HONOLULU (HawaiiNewsNow) - The idea of a new Aloha Stadium isn’t a unique one, but two state lawmakers say their new strategy actually lays out a solid funding plan and they’re not just focusing on the stadium, but everything that surrounds the venue. And that means pushing out some long time vendors.
"What this in affect does is it not only sets forth a vision and a path but it also commits resources to making it turn into a reality," said House District 31 Rep. Aaron Johanson.
Legislation introduced by Senator Glenn Wakai and State Rep. Aaon Johanson would create a new development district for the 98 parcel property the stadium sits on all under the Hawaii Community Development Authority. Previous plans from other parties include a redesign of just the facility itself under the Aloha Stadium Authority.
"While they can make a lot of improvements the stadium and govern the stadium itself, it can't do much for the surrounding property,"
The legislation uses $100 million in tax payer money as a down payment. Commercial developers would help foot some of the bill with $150 million in revenue bonds and another $100 million would come from general obligation bonds.
"The state should and can do much better that what we see behind us," said Senator Wakai pointing to the Swap Meet at Aloha Stadium Sunday morning. "We should be getting $50 million in lease payments not $5 million from swap meets and carnivals."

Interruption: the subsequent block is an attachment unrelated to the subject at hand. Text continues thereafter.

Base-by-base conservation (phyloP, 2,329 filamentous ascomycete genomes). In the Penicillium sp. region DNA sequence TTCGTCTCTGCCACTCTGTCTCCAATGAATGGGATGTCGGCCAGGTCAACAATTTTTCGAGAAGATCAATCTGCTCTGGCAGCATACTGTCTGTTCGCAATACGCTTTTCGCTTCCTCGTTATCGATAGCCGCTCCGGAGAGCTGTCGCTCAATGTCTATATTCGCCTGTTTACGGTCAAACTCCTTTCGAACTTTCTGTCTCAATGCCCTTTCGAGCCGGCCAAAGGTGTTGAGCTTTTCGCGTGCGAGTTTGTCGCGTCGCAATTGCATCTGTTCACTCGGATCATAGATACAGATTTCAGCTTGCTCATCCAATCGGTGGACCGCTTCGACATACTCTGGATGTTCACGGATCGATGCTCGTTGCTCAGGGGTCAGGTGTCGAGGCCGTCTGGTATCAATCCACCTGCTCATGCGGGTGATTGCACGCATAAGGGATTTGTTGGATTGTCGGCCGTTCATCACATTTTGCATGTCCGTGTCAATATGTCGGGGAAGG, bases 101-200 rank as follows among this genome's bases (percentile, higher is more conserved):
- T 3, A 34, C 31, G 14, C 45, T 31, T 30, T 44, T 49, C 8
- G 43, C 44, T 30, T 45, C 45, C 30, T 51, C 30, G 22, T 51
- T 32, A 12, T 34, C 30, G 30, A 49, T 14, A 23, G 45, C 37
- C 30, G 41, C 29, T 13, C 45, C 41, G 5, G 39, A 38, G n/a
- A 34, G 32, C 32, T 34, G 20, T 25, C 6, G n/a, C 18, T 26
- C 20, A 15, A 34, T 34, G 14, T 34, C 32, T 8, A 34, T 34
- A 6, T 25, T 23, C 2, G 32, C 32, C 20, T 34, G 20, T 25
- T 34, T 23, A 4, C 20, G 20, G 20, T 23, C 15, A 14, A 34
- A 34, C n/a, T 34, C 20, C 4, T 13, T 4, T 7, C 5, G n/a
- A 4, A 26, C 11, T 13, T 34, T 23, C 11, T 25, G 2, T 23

Bode says he hopes the plan changes to include, in some form, the swap meet.
“It would be terrible because it is a way for income for a lot of families that come here to sell things to make money to provide for their family. So, I think that would be the junk part of upgrading the stadium,” said Bode.
For those hoping a newer stadium means bigger performers, Concert Promoter Rick Bartalini says thats not the case.
"Modernizing it is not going to get Taylor Swift here, it's not going to get Ed Sheran here," Bartalini said.
The problem with getting big acts to the islands really has more to do with money and shipping costs.
"It just comes down to cost and timing and logistics. Who is that going to work with? Changing the venue isn't going to change who is going to come," added Bartalini.
Lawmakers Johanson and Wakai agree and while the plans aren't complete yet, they want a smaller, more flexible, multi-use stadium with around 35,000 seats.
It would be built where the 50th State Fair is held. The original stadium would remain standing until the new one is complete so UH Football is not interrupted.
The state has already put up $10 million for an environmental impact survey - that is happening now and might take two years. If either bill makes it through the legislature and the funding plan is approved, the groundbreaking could happen as soon as 5 years.